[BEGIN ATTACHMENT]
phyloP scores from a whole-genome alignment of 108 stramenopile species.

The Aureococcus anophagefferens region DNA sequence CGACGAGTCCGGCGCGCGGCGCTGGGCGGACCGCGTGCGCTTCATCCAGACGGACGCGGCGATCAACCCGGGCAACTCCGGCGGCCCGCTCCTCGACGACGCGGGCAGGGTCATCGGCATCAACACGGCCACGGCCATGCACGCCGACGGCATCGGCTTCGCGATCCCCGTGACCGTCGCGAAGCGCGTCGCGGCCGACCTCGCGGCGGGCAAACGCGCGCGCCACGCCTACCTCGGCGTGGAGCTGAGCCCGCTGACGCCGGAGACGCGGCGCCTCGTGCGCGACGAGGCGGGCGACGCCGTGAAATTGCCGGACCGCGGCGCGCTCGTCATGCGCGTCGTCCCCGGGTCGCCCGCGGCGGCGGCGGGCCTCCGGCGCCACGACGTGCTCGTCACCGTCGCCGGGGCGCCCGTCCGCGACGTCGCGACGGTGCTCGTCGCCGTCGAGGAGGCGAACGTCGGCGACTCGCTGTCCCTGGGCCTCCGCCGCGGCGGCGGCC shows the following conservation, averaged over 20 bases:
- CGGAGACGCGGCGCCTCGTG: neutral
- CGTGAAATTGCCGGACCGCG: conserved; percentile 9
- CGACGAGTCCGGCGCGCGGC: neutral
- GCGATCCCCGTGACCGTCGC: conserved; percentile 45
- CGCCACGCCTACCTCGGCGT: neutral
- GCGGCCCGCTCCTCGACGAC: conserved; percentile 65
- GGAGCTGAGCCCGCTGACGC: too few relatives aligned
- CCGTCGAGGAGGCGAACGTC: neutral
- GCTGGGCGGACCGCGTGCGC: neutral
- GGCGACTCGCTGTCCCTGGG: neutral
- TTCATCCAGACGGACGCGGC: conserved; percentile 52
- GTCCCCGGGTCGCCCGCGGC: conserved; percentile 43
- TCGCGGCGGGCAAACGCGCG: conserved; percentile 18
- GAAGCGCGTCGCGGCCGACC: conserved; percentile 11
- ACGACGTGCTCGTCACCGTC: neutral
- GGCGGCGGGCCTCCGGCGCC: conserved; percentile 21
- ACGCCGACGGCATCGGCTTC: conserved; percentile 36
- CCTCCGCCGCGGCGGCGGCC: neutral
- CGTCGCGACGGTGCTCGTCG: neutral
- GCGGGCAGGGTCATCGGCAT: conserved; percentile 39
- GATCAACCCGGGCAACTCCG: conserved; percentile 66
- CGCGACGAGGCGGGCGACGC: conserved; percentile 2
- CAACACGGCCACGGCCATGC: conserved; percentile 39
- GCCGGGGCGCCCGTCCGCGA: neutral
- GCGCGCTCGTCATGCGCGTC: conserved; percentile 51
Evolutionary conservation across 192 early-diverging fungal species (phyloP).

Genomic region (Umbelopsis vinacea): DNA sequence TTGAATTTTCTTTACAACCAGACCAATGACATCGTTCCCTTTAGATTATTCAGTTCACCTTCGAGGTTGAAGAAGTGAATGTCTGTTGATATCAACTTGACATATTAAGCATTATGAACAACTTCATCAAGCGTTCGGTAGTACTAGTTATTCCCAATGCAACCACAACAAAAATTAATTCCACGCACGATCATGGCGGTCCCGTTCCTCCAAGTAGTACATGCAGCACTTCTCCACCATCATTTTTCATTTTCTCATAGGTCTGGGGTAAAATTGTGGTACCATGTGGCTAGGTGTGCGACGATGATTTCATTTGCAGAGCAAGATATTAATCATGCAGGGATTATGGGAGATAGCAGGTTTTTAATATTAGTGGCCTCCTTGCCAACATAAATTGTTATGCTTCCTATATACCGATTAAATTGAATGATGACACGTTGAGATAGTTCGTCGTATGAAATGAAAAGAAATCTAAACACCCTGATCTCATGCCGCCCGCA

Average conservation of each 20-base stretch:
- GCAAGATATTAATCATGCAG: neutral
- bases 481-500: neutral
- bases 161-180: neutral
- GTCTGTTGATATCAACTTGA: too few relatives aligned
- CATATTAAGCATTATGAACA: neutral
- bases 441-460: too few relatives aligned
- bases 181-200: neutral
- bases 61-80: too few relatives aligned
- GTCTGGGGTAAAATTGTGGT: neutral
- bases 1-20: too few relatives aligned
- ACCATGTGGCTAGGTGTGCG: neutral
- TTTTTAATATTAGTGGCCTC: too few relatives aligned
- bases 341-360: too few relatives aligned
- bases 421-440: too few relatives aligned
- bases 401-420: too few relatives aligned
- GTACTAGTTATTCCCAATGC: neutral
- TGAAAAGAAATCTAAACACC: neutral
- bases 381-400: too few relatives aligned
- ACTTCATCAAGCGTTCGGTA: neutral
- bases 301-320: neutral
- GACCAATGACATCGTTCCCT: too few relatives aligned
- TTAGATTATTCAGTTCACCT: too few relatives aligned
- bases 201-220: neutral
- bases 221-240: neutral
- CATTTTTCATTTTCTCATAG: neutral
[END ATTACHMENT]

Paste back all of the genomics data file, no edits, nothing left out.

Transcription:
phyloP scores from a whole-genome alignment of 108 stramenopile species.

The Aureococcus anophagefferens region DNA sequence CGACGAGTCCGGCGCGCGGCGCTGGGCGGACCGCGTGCGCTTCATCCAGACGGACGCGGCGATCAACCCGGGCAACTCCGGCGGCCCGCTCCTCGACGACGCGGGCAGGGTCATCGGCATCAACACGGCCACGGCCATGCACGCCGACGGCATCGGCTTCGCGATCCCCGTGACCGTCGCGAAGCGCGTCGCGGCCGACCTCGCGGCGGGCAAACGCGCGCGCCACGCCTACCTCGGCGTGGAGCTGAGCCCGCTGACGCCGGAGACGCGGCGCCTCGTGCGCGACGAGGCGGGCGACGCCGTGAAATTGCCGGACCGCGGCGCGCTCGTCATGCGCGTCGTCCCCGGGTCGCCCGCGGCGGCGGCGGGCCTCCGGCGCCACGACGTGCTCGTCACCGTCGCCGGGGCGCCCGTCCGCGACGTCGCGACGGTGCTCGTCGCCGTCGAGGAGGCGAACGTCGGCGACTCGCTGTCCCTGGGCCTCCGCCGCGGCGGCGGCC shows the following conservation, averaged over 20 bases:
- CGGAGACGCGGCGCCTCGTG: neutral
- CGTGAAATTGCCGGACCGCG: conserved; percentile 9
- CGACGAGTCCGGCGCGCGGC: neutral
- GCGATCCCCGTGACCGTCGC: conserved; percentile 45
- CGCCACGCCTACCTCGGCGT: neutral
- GCGGCCCGCTCCTCGACGAC: conserved; percentile 65
- GGAGCTGAGCCCGCTGACGC: too few relatives aligned
- CCGTCGAGGAGGCGAACGTC: neutral
- GCTGGGCGGACCGCGTGCGC: neutral
- GGCGACTCGCTGTCCCTGGG: neutral
- TTCATCCAGACGGACGCGGC: conserved; percentile 52
- GTCCCCGGGTCGCCCGCGGC: conserved; percentile 43
- TCGCGGCGGGCAAACGCGCG: conserved; percentile 18
- GAAGCGCGTCGCGGCCGACC: conserved; percentile 11
- ACGACGTGCTCGTCACCGTC: neutral
- GGCGGCGGGCCTCCGGCGCC: conserved; percentile 21
- ACGCCGACGGCATCGGCTTC: conserved; percentile 36
- CCTCCGCCGCGGCGGCGGCC: neutral
- CGTCGCGACGGTGCTCGTCG: neutral
- GCGGGCAGGGTCATCGGCAT: conserved; percentile 39
- GATCAACCCGGGCAACTCCG: conserved; percentile 66
- CGCGACGAGGCGGGCGACGC: conserved; percentile 2
- CAACACGGCCACGGCCATGC: conserved; percentile 39
- GCCGGGGCGCCCGTCCGCGA: neutral
- GCGCGCTCGTCATGCGCGTC: conserved; percentile 51
Evolutionary conservation across 192 early-diverging fungal species (phyloP).

Genomic region (Umbelopsis vinacea): DNA sequence TTGAATTTTCTTTACAACCAGACCAATGACATCGTTCCCTTTAGATTATTCAGTTCACCTTCGAGGTTGAAGAAGTGAATGTCTGTTGATATCAACTTGACATATTAAGCATTATGAACAACTTCATCAAGCGTTCGGTAGTACTAGTTATTCCCAATGCAACCACAACAAAAATTAATTCCACGCACGATCATGGCGGTCCCGTTCCTCCAAGTAGTACATGCAGCACTTCTCCACCATCATTTTTCATTTTCTCATAGGTCTGGGGTAAAATTGTGGTACCATGTGGCTAGGTGTGCGACGATGATTTCATTTGCAGAGCAAGATATTAATCATGCAGGGATTATGGGAGATAGCAGGTTTTTAATATTAGTGGCCTCCTTGCCAACATAAATTGTTATGCTTCCTATATACCGATTAAATTGAATGATGACACGTTGAGATAGTTCGTCGTATGAAATGAAAAGAAATCTAAACACCCTGATCTCATGCCGCCCGCA

Average conservation of each 20-base stretch:
- GCAAGATATTAATCATGCAG: neutral
- bases 481-500: neutral
- bases 161-180: neutral
- GTCTGTTGATATCAACTTGA: too few relatives aligned
- CATATTAAGCATTATGAACA: neutral
- bases 441-460: too few relatives aligned
- bases 181-200: neutral
- bases 61-80: too few relatives aligned
- GTCTGGGGTAAAATTGTGGT: neutral
- bases 1-20: too few relatives aligned
- ACCATGTGGCTAGGTGTGCG: neutral
- TTTTTAATATTAGTGGCCTC: too few relatives aligned
- bases 341-360: too few relatives aligned
- bases 421-440: too few relatives aligned
- bases 401-420: too few relatives aligned
- GTACTAGTTATTCCCAATGC: neutral
- TGAAAAGAAATCTAAACACC: neutral
- bases 381-400: too few relatives aligned
- ACTTCATCAAGCGTTCGGTA: neutral
- bases 301-320: neutral
- GACCAATGACATCGTTCCCT: too few relatives aligned
- TTAGATTATTCAGTTCACCT: too few relatives aligned
- bases 201-220: neutral
- bases 221-240: neutral
- CATTTTTCATTTTCTCATAG: neutral